HAE Patients in US Favored Oral Prophylactic in 2018 Survey

Marisa Wexler MS avatar

by Marisa Wexler MS |

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People with hereditary angioedema (HAE) would prefer an oral medication that could prevent their attacks, even when satisfied with their current treatment, a survey of patients in the U.S. reports.

The study, “Hereditary angioedema patients would prefer newer-generation oral prophylaxis,” was published in the Journal of Drug Assessment.

BioCryst Pharmaceuticals, which developed and markets Orladeyo (berotralstat), an oral HAE preventive treatment recently approved in the U.S. and Japan, and available in the U.K., funded the study.

In recent years, new medications have become available to treat HAE and are considered effective. But until Orladeyo’s approval late last year, no oral therapies were available in the U.S. for the prophylactic (preventive) treatment of HAE.

Researchers with BioCryst and other institutions reported the results of a survey of HAE patients in the U.S. that was conducted in late 2018 (two years before Orladeyo’s approval).

A total of 75 people with an average age of 39 responded to the survey. The majority (97.3%) had HAE type 1 — only two patients had type 2 disease — and the average length of time since their HAE diagnosis was 16.7 years.

Nearly all (97%) respondents reported using some form of prescription medication to manage their HAE, including 64% who were actively taking prophylactic treatments. Demographics were generally similar between those who were and were not on prophylaxis, except that those on prophylactic treatment were significantly more likely to have health insurance that covers prescription drugs.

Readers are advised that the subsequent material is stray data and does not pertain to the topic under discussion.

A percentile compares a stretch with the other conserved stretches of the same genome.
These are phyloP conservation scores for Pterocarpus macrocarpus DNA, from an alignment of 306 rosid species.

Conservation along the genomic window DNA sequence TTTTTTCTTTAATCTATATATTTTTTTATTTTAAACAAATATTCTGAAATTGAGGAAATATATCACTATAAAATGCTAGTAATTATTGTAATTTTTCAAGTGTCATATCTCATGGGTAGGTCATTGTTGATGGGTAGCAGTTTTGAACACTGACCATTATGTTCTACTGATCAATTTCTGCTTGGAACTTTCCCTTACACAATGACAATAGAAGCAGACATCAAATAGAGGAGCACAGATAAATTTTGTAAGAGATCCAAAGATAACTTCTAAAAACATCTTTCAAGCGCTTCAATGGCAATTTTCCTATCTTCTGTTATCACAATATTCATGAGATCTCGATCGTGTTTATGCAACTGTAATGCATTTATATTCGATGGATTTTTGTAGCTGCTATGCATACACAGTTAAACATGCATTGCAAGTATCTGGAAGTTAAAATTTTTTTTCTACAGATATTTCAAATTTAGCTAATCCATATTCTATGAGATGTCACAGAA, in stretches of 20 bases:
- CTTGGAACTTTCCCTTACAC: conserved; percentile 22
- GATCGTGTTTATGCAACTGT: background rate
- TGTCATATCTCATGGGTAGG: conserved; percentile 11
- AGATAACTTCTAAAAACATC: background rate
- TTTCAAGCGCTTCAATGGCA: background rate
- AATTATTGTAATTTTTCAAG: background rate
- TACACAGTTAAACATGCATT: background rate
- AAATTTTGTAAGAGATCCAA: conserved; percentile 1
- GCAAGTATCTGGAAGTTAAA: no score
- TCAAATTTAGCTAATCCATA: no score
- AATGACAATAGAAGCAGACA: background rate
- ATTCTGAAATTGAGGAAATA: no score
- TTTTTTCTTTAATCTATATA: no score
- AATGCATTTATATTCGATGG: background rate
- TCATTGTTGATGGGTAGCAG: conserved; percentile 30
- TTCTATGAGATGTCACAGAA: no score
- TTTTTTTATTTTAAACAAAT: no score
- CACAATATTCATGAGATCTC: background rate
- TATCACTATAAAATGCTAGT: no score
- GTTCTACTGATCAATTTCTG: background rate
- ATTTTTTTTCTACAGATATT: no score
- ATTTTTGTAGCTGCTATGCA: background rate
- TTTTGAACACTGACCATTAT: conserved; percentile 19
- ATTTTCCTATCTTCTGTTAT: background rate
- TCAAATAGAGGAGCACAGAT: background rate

Survey respondents widely agreed on the importance of taking prophylactic medications as prescribed. But more than half (57%) also thought such treatment is burdensome. This viewpoint was more common among people who were not actively on prophylaxis.

Almost all (98-100%) of these patients said that they would be willing to try an oral prophylactic treatment. Willingness to try an oral prophylactic generally declined when the hypothetical medication was described as less effective than other options; nonetheless, about two-thirds of respondents not on prophylaxis said they would try an oral treatment even if it wasn’t very effective.

Nearly all respondents (98%) taking prophylactic medications agreed that they liked their current medication, but would prefer an oral medication. Many (85%) said they would switch to an oral medication if one became available.

Respondents generally agreed that convenience and lifestyle fit were important factors in choosing a treatment. Of note, two-thirds of respondents actively using injectable prophylaxis agreed that avoiding needle sticks would be their main reason for trying an oral alternative.

“Our research demonstrates strong patient preference for an oral prophylactic HAE medication option,” the researchers concluded.

They noted that a more convenient treatment could increase adherence — that is, help patients take their medications as prescribed — in addition to easing treatment burden.